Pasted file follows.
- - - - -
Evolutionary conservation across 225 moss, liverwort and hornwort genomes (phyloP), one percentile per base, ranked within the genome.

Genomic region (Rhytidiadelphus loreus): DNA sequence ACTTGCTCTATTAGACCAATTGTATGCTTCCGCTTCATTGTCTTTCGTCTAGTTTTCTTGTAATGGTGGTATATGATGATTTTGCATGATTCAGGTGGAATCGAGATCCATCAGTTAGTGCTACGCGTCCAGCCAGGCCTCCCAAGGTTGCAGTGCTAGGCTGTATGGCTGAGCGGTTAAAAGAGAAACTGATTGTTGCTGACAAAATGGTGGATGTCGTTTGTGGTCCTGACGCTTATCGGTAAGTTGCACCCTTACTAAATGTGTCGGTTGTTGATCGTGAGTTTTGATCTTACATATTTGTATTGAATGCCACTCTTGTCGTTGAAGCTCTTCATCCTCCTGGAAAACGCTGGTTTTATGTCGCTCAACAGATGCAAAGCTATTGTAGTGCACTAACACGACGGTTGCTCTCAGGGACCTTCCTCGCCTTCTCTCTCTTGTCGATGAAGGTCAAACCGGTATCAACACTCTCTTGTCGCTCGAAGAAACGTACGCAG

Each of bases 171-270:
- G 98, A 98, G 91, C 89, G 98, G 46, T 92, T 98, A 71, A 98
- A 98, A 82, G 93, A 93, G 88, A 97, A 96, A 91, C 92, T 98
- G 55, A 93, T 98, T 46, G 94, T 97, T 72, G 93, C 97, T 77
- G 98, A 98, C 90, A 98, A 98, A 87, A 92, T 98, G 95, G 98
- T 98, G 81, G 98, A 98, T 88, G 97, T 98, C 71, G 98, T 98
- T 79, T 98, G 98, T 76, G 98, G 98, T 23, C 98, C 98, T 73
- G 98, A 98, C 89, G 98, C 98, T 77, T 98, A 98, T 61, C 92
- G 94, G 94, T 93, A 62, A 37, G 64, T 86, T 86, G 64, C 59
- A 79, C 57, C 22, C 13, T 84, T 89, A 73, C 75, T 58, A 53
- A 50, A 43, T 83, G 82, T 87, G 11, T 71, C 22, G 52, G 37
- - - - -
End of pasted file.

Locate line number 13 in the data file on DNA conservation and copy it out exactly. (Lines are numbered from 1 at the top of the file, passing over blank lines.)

- A 50, A 43, T 83, G 82, T 87, G 11, T 71, C 22, G 52, G 37